Is Sustainable Tourism Really Possible? Scientific Answer

The significance of sustainable tourism is evident when you consider its opposite. Beaches were littered with plastics; monument walls were smeared with graffiti, and indigenous people driven away from their land. As a responsible citizen of the world, you’re not alone in wondering if sustainable tourism is really possible.

Sustainable tourism with net-zero negative impact isn’t possible because every industry has some carbon and social footprint. However, tourism can become more sustainable if all stakeholders adopt the global best practices of environmental conservation, social inclusion, and circular economy.

All efforts to achieve sustainability in tourism must begin with understanding the adverse effects of tourism. This article explains how to achieve sustainability by following the framework provided by the United Nations World Tourism Organization (UNWTO).

Understanding Sustainable Tourism

The tourism industry is a giant employer. According to the World Economic Forum, one person in every ten works in tourism. Tourism can boost the economy of local communities.

However, popular tourist destinations like the Zion National Park and Machu Picchu limit the number of visitors. Amsterdam, Seychelles, and Barcelona have put a cap on large-scale development for tourist accommodation. Bhutan and Venice levy hefty tourist taxes.

So, why aren’t these places keen on grabbing a bigger piece of the tourism pie? That’s because, right now, the adverse effects of tourism far outweigh the benefits of the sector. Recognizing these negative effects is crucial for formulating scientific and feasible solutions to make tourism sustainable.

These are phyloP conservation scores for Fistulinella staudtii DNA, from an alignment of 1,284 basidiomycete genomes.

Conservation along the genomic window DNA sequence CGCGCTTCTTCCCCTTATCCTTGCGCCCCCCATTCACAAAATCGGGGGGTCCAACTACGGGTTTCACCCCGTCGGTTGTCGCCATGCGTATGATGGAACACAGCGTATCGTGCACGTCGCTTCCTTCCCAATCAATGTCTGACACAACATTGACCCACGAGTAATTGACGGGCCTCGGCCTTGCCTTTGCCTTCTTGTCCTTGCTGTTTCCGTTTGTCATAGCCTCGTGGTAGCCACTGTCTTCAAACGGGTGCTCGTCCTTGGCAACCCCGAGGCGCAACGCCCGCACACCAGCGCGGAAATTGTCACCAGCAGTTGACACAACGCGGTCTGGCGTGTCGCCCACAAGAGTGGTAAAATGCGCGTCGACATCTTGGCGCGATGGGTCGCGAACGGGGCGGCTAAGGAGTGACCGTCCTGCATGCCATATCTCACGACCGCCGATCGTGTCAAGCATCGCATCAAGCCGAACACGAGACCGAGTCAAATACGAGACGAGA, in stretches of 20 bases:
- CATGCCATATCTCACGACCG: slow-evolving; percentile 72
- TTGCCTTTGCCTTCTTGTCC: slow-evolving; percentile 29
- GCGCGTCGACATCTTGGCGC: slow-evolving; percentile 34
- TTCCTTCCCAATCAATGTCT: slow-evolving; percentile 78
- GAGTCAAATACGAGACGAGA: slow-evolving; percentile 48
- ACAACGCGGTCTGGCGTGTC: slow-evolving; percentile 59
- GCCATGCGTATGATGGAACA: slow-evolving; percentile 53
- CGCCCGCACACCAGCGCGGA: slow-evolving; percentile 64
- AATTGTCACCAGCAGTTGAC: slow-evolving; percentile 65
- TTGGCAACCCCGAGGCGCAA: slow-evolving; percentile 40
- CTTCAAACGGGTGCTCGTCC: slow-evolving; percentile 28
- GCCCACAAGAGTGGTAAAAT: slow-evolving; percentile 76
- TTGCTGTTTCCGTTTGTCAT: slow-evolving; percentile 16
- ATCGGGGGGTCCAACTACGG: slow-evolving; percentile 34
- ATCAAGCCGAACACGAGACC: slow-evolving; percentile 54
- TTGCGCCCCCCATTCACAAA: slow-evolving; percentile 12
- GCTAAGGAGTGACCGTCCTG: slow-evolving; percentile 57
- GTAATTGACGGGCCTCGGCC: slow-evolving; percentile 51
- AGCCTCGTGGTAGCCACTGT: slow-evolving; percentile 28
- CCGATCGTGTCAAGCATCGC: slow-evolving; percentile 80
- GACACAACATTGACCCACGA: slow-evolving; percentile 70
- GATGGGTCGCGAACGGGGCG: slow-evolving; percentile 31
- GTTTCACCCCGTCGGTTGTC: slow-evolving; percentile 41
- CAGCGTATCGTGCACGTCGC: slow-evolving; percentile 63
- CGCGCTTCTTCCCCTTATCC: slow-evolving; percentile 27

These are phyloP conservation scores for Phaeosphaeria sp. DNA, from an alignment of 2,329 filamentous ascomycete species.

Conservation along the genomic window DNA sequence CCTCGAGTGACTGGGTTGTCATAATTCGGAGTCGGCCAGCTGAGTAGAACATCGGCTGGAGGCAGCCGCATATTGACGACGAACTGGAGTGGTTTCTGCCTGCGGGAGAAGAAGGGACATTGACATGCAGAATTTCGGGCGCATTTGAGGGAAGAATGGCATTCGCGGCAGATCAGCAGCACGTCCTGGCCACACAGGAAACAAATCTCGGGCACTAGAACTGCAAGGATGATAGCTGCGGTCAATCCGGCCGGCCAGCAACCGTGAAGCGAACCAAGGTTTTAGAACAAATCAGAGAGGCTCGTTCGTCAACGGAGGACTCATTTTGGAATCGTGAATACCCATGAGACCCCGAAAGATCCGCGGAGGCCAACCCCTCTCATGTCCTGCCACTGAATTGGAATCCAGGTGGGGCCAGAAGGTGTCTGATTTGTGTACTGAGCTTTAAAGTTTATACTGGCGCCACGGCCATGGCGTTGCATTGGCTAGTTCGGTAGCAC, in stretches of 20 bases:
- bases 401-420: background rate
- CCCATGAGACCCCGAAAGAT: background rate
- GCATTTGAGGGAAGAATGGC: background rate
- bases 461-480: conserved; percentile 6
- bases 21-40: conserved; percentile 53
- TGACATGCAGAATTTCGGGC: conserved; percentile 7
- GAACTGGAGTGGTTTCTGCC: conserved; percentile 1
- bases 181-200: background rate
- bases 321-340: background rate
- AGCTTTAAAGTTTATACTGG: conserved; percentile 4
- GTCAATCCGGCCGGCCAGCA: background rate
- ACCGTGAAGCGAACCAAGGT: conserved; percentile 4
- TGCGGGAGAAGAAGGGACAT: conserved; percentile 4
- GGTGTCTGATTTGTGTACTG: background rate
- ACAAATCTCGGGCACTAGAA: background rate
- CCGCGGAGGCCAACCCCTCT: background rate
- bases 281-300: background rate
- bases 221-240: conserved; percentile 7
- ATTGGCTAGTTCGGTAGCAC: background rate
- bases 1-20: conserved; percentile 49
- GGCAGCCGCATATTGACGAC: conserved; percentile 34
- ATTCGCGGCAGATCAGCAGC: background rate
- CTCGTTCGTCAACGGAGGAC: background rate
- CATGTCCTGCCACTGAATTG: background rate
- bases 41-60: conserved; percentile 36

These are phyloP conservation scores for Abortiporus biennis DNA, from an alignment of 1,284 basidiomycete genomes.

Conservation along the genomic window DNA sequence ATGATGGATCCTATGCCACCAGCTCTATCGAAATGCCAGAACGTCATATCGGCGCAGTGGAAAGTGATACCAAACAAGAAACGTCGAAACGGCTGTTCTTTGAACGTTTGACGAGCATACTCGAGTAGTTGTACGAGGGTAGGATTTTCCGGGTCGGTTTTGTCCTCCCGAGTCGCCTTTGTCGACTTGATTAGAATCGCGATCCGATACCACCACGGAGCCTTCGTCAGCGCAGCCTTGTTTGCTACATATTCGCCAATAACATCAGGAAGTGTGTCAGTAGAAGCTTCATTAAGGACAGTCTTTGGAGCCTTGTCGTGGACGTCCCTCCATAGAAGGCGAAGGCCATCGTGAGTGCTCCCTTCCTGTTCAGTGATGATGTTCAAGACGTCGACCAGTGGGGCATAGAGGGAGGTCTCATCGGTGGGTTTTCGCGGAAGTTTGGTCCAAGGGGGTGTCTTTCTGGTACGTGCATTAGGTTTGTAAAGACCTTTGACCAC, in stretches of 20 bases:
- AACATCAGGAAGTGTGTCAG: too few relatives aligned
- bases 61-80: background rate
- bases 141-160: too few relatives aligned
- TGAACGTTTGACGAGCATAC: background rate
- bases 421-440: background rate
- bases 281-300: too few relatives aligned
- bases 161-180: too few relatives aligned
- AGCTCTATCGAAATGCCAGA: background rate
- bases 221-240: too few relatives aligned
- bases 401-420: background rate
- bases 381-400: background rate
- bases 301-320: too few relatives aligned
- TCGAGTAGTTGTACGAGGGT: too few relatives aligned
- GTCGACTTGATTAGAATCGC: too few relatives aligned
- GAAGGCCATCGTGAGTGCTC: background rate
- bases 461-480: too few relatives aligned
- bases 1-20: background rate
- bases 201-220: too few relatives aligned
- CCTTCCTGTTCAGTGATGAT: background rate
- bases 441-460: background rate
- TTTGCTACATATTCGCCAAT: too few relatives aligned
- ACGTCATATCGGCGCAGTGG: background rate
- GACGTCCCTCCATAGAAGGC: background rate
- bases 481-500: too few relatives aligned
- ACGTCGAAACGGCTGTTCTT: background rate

What Are the Negative Impacts of Tourism?

There are multiple players in the tourism sector. The cross-cutting nature of the industry means that the adverse effects of tourism arise from the harmful effects of its constituent industries that including transportation, food and waste management, building and construction, and hospitality.

The following are the negative impacts of tourism:

  • Air, water, and land pollution: According to an article published in the Nature Climate Change, emissions related to tourism across industries like transportation, food and beverage, services, accommodation, construction, and hospitality account for about 4.3 billion metric tons (4.3 trillion kg) every year.
  • Ecological degradation from land-use changes: Clearing forests, excavating land, and constructing buildings destroy wildlife habitats, trigger erosion, induce flooding, and mar the scenic value of a place.
  • Increases in real estate prices: Inflated prices prevent or make it challenging for locals to rent or own real estate.
  • Increased stress on resources and infrastructure: Increased tourist influx depletes water resources and strains the public infrastructure. In Venice, increased tourist footfall has damaged fragile historical buildings.